I don’t know Khristopher Brooks, but I know a lot of kids like him. They sit in my classroom every day and learn how to turn hyperbole and spin into news that doesn’t suck. They crowd into my office and flood the newsroom, seeking that slice of experience and that little bit of information that will help them get a leg up as they careen toward graduation.
They hopefully pack together a set of clips, a cover letter and a resume and send it off to every third-rate newspaper, every half-assed magazine and every website that needs a blogger, knowing full well that 1,000 other people are doing the same thing.
They are operating under a crush of student loans, the expectations of being the first generation to attend college and the sense that the applicants are many while the jobs are few.
And yet when they get that offer at the Beaver County Tidbit, they come storming into my office like they just won the lottery. They have a look of unbridled joy on their faces as they explain how they’ll be covering the school board, county government, weekend cops and the occasional hog roast at the Piggly Wiggly Parade of Pork all for about $8.50 an hour.
They bounce up and down and if I knew for sure I wouldn’t get fired for it, I’d give each of them a hug. Instead, I smile back and just get this great contact high from their passion.
That’s why what happened to Brooks should be viewed as a criminal act and someone should kick the unnamed “publisher, HR and corporate” assholes in their collective balls. They should be named, called out and shamed into giving this kid anything and everything on Earth.
If you missed it, read the story.I’ll wait. When you’re done throwing up, let me know.
In that moment of unbridled joy that rarely befalls anyone, let alone a guy who is going to work for a newspaper in Wilmington, Delaware, Brooks wrote a nice tongue-in-cheek press release on his blog, stating that he had been “signed” by the paper. It was a perfect “wink” of a press release that you’d see whenever a team signed a free agent. It was cute, it was funny and it in no way cast any disrespect or aspersions on the paper.
About 20 minutes after the Gannett Posse discovered the post, Brooks got a call. His offer of employment had been rescinded.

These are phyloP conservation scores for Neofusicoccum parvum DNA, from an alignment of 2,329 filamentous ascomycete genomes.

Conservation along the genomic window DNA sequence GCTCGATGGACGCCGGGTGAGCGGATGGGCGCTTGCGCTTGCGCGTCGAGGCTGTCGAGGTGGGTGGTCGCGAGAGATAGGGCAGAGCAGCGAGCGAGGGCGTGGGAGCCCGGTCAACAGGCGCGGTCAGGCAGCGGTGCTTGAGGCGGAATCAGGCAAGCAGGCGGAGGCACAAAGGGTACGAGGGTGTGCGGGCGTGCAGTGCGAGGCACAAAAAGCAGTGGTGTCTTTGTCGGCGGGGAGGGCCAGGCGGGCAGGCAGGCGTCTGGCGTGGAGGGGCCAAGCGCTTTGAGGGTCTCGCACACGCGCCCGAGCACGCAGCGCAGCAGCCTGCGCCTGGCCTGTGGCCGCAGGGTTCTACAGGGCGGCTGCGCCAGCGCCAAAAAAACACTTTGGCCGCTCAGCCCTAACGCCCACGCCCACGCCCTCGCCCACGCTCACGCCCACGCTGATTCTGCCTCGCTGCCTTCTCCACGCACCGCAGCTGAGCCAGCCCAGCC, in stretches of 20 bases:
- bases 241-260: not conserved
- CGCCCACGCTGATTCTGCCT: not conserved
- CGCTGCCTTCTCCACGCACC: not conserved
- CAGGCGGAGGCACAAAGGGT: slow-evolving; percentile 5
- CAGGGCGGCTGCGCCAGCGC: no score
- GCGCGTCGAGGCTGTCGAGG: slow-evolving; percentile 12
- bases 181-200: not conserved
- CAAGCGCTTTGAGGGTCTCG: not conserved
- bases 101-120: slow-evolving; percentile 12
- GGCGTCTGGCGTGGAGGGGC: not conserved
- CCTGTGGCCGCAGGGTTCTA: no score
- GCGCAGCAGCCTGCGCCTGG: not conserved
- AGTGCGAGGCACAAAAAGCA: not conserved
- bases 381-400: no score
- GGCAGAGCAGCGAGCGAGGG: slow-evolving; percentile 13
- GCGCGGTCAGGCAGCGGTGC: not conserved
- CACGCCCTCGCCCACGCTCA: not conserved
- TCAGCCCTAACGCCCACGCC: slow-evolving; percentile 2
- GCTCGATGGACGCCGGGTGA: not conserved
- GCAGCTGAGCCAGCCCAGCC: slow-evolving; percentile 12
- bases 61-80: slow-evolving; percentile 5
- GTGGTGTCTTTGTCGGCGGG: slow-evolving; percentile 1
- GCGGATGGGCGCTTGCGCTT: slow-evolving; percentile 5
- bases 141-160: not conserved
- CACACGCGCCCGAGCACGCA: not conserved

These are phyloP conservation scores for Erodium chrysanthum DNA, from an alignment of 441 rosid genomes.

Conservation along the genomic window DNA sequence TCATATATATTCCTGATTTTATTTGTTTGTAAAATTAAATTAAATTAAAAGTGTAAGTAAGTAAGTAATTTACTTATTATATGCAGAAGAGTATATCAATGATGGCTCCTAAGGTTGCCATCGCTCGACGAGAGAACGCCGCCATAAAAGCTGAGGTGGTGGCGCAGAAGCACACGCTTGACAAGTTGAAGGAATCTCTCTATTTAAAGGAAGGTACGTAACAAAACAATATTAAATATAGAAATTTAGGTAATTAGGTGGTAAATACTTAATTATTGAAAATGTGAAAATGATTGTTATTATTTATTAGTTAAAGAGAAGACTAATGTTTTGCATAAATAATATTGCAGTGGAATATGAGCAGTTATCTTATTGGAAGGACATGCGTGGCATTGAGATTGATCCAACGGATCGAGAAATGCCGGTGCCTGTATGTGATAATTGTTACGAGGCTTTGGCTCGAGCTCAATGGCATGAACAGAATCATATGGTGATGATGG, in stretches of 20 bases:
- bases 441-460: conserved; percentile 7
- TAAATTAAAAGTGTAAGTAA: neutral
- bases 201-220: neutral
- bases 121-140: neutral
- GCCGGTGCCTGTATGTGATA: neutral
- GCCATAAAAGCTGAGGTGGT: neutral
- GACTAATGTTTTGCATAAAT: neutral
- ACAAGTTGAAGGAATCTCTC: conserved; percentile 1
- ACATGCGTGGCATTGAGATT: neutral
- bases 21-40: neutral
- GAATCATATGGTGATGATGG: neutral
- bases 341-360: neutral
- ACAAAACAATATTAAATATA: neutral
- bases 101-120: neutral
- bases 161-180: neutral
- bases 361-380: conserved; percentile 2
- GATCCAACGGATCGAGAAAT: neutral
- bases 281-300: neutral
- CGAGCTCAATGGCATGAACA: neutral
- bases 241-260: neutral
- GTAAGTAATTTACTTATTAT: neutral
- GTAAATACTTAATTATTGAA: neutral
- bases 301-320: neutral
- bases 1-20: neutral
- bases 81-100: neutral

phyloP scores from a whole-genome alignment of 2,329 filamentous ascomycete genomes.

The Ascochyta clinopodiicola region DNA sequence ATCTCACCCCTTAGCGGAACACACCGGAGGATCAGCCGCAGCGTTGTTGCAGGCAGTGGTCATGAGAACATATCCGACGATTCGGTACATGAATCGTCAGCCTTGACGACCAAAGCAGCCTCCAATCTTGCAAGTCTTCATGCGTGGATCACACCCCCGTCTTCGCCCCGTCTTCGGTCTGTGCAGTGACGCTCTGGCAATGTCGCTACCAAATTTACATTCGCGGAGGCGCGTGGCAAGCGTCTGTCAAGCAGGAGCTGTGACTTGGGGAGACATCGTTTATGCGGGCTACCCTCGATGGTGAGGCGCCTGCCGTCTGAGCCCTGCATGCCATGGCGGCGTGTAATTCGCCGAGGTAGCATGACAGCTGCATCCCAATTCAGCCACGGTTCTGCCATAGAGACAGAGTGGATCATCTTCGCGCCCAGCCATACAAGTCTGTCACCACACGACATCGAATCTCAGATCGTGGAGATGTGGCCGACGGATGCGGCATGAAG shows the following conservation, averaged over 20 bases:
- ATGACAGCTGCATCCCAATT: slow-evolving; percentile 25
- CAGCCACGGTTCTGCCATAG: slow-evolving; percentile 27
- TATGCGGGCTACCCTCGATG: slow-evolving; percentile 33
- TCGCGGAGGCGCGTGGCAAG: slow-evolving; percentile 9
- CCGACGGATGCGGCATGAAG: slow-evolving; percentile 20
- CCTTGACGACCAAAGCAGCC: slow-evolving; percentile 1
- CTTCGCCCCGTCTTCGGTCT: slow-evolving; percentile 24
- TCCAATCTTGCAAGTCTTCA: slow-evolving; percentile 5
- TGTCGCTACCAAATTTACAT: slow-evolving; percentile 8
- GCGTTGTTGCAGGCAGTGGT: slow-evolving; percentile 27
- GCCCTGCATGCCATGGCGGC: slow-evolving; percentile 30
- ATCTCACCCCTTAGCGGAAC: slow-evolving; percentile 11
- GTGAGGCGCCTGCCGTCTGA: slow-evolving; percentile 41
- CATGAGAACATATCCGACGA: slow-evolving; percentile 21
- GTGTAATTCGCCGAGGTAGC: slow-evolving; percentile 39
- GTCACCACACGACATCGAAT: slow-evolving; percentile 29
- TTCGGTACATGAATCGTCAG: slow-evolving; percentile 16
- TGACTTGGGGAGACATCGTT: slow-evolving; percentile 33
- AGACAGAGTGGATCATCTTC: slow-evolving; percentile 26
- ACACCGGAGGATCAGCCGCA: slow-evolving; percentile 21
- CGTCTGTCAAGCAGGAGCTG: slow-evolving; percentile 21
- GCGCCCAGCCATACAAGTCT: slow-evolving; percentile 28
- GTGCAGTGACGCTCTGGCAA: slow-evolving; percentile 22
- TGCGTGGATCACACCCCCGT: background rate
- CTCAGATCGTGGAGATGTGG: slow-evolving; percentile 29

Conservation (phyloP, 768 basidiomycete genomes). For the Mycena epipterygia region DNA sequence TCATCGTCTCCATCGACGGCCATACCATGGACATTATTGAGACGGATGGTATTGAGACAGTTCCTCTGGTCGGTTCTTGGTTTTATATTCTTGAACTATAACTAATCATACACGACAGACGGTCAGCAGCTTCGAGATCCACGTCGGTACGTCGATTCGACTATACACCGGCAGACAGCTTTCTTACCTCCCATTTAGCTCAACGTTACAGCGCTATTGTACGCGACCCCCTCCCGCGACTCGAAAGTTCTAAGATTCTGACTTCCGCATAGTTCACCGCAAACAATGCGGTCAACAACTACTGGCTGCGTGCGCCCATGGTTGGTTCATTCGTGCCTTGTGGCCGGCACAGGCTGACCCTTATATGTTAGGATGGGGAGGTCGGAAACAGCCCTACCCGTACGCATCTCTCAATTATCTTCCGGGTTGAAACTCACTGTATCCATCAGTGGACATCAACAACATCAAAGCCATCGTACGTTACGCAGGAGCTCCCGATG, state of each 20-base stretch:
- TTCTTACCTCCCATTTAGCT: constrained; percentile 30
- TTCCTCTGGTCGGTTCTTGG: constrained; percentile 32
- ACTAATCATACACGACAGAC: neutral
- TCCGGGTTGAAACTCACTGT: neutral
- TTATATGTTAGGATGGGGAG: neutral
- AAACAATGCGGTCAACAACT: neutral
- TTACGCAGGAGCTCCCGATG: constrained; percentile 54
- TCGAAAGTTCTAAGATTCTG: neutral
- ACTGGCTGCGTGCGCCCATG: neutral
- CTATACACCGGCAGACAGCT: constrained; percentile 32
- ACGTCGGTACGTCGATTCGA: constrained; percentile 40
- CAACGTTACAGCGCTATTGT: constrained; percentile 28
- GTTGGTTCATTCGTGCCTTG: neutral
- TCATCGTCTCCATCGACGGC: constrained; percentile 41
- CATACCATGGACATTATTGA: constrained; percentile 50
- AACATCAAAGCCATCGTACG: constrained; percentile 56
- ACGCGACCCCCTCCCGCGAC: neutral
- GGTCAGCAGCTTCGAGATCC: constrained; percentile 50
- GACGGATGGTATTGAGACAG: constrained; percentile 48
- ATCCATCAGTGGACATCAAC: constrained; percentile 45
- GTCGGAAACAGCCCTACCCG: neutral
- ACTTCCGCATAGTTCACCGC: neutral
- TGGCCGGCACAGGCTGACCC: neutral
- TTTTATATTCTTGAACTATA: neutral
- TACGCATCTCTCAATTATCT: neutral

In short, he was fired before he even started. The crime? “Using the company’s logo on my personal blog and quoting the executive editor from my job offer letter.”
Fortunately for Brooks, Seal Team 6 was otherwise occupied when he committed his heinous crime.
He begged the paper to reconsider, telling the editor he’d take the post down, he’d have Romenesko take his post down and that would be it. No harm, no foul.
The editor said no dice. This was coming from people far above his pay grade.
Romenesko wanted Brooks to write something for the site. Here was Brooks’ reaction:
Romenesko apologized for what happened and asked if I wanted to write a few lines as reaction. I couldn’t. I was feeling numb. A few minutes earlier, I was hungry, but suddenly I had lost my appetite. All I could think was: maybe the News Journal wasn’t the right fit.
But I couldn’t fully bring myself to believe that. I thought the News Journal would be the perfect step for me. When I met David Ledford, the executive editor, we got along very well. And I’ll still go on the record as saying I really like that guy. I was starting to interact with my fellow reporters on Twitter and I was lining up apartments to view this Friday. Everything was looking thumbs-up, so why did this happen?
The kid noted he already received dozens of job offers from all over the country. His Twitter feed picked up some serious steam. He isn’t bitter and he’s just trying to get a grip on all of this.
Fine. I’ll be bitter for him.
How dare you miserable cocksuckers take away this kid’s moment of joy?
Who the hell do you think you are, giving him that “first job” golden moment and then snatching it away and leaving him with a mouthful of ashes for his trouble?
I hope you bastards are always known as “that paper full of assholes that fired that kid for being happy.”
Whatever evil befalls you, it won’t be enough.
You took a sliver of his soul away that day.
I remember the first time I got “the job offer.”
Gainful employment outside of school.
A first step on a career path.